Unless your poultry house is a) on wheels and b) moved very regularly you will have rats living underneath - food or no food available - because it is warm and dry (same goes for your compost heap, though no idea yet how to put that on wheels). Only thing is to send a ferret down. Even if your shed is on a concrete plinth/foundations, the rats will just burrow under at the edge of that. If the floor is made of wood you will need to check it regularly, or the rats will chew their way in... we have lost goslings that way. All our chicken houses now have double floors with wire mesh bewteen them.


But we still have rats... you will not be able to eradicate them. And even if you do, others just come as quick to take up the residences vacated... you will have to learn to live them to some extent.

harmony

  • Joined Feb 2012
Re: Rats
« Reply #8 on: December 01, 2020, 03:31:32 pm »
I would work on the theory that you have a bigger problem than you think. A free food source always attracts rats. Garden bird feeders being a one of the biggest. You can never be sure that your chickens have eaten everything and as Anke says they like warm, dry places to nest. Lots of good advice above. It is possible to use bait safely.


Q

  • Joined Apr 2013
Re: Rats
« Reply #9 on: December 01, 2020, 07:18:13 pm »
I cannot abide having rats around - I use cameras just to check when they are about and where they enter the chicken pen and where they go. 
I especially keep a note of what time they turn up because they are habitual. I wait and shoot them if I can.  Rats become very wary of snap traps after a few near misses - but putting two side by side sometimes gets them.

The worse is when they take up residence under the shed - I will empty the shed out and lift the removable floor to get at them(spade usually).

I never let them settle once I know they are in and i will chase them down every day until i have got them all.
More than once i have been around in the evening at the right time and panicked the rats into a trap 

does that sound too much or did I forget to mention I dont like rats?
If you cant beat 'em then at least bugger 'em about a bit. :innocent:

LeeHambone

  • Joined Jun 2017
Re: Rats
« Reply #10 on: December 01, 2020, 07:31:34 pm »
I keep fen traps down all year around now. You must enclose them in wooden tunnels that no other species can access though. You can bait them or not, although I've had more success with baiting using grain

macgro7

  • Joined Feb 2016
Re: Rats
« Reply #11 on: December 01, 2020, 11:00:25 pm »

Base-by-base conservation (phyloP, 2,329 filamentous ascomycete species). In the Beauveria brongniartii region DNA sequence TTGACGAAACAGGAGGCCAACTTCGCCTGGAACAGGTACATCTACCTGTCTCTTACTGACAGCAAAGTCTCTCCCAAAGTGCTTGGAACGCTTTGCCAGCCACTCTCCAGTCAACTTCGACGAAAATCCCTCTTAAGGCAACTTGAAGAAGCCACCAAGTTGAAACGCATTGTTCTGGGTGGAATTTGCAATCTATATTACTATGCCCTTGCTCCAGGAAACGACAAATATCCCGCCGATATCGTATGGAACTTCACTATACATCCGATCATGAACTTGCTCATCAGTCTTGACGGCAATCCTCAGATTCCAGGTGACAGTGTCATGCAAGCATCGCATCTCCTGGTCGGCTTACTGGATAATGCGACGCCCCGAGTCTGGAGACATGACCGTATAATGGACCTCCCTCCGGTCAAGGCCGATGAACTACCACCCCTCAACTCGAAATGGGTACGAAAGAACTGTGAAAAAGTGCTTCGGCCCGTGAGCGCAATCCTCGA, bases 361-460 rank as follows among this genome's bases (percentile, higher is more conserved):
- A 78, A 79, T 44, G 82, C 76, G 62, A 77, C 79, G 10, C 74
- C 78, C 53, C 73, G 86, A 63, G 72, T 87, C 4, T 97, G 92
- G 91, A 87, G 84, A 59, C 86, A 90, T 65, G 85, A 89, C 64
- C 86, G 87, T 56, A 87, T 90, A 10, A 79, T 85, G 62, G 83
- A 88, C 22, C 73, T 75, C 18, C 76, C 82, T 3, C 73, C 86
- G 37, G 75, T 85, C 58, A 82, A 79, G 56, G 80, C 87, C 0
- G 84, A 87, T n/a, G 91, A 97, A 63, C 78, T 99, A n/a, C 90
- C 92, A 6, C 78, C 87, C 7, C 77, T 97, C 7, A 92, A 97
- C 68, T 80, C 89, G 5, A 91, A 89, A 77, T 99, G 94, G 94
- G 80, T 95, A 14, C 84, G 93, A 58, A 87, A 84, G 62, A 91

I never had rats untill this summer. Now I see them every day. I caught some in traps. They definitelly have a nest underneath the chicken coop - flooded it with  a hose. Another small chicken coop is moved every day. They dig underneath every day.
I never leave food all day any more. Only feed the chickens and ducks a bit in the morning a a bit in the evening. Try to feed them in different spaces - obviously birds see where i feed them so they follow me. Unfortunately rats are very clever. First they made their nest under the garden shed - were they had access to feed, which was soon blocked of course.
I'm setting up more traps now. Was thinking of getting some poison but was worried poultry might eat it too...
Growing loads of fruits and vegetables! Raising dairy goats, chickens, ducks, geese rabbits and a little boy on 1/2 acre in the middle of the city of Leicester, using permaculture methods.

harmony

  • Joined Feb 2012
Re: Rats
« Reply #12 on: December 01, 2020, 11:30:19 pm »
Using bait doesn't have to be a danger to your other animals. Target carefully where rats are nesting so under huts and in walls, not putting out anywhere. They like to carry bait back to their nests so save them some work and take it to them. Nail blocks to wood and slide under huts. Push bait into their runs in walls, well back so nothing else pulls it back out. Spend sometime working out where they are nesting before you put bait out. Think of the term "rat runs". Bait until they don't take anymore. Most people don't bait for long enough.


Yes, more rats are likely to move in but usually it isn't immediate and hit them again as soon as you see the evidence.


Do the obvious stuff like not leaving food out and storing in rat proof bins but also don't give them cover. They like to stay close to buildings and love it when you put stuff against the wall they can run along the back of out of sight.




Richmond

  • Joined Sep 2020
  • Norfolk
Re: Rats
« Reply #13 on: December 02, 2020, 09:01:00 am »
If you can put your hen house on legs, or a few concrete blocks at each corner if its a big house, to raise it off the ground significantly (about a foot) then rats will not nest under it. All our houses are raised and there are no rats underneath.  It also provides a dry area for the hens to shelter from the rain and to dustbath under.

vfr400boy

  • Joined Jan 2013
  • one life live it
Re: Rats
« Reply #14 on: December 26, 2020, 08:12:19 pm »
I keep fen traps down all year around now. You must enclose them in wooden tunnels that no other species can access though. You can bait them or not, although I've had more success with baiting using grain

Cant beat a well set fenn in a tunnel i have 4 permanently set around my hens and compost bins check them ones a day if any thing is creeping about they get snaped up some times I don't catch for months then get 3 or 4 adults in a row must be as rats looking for a new home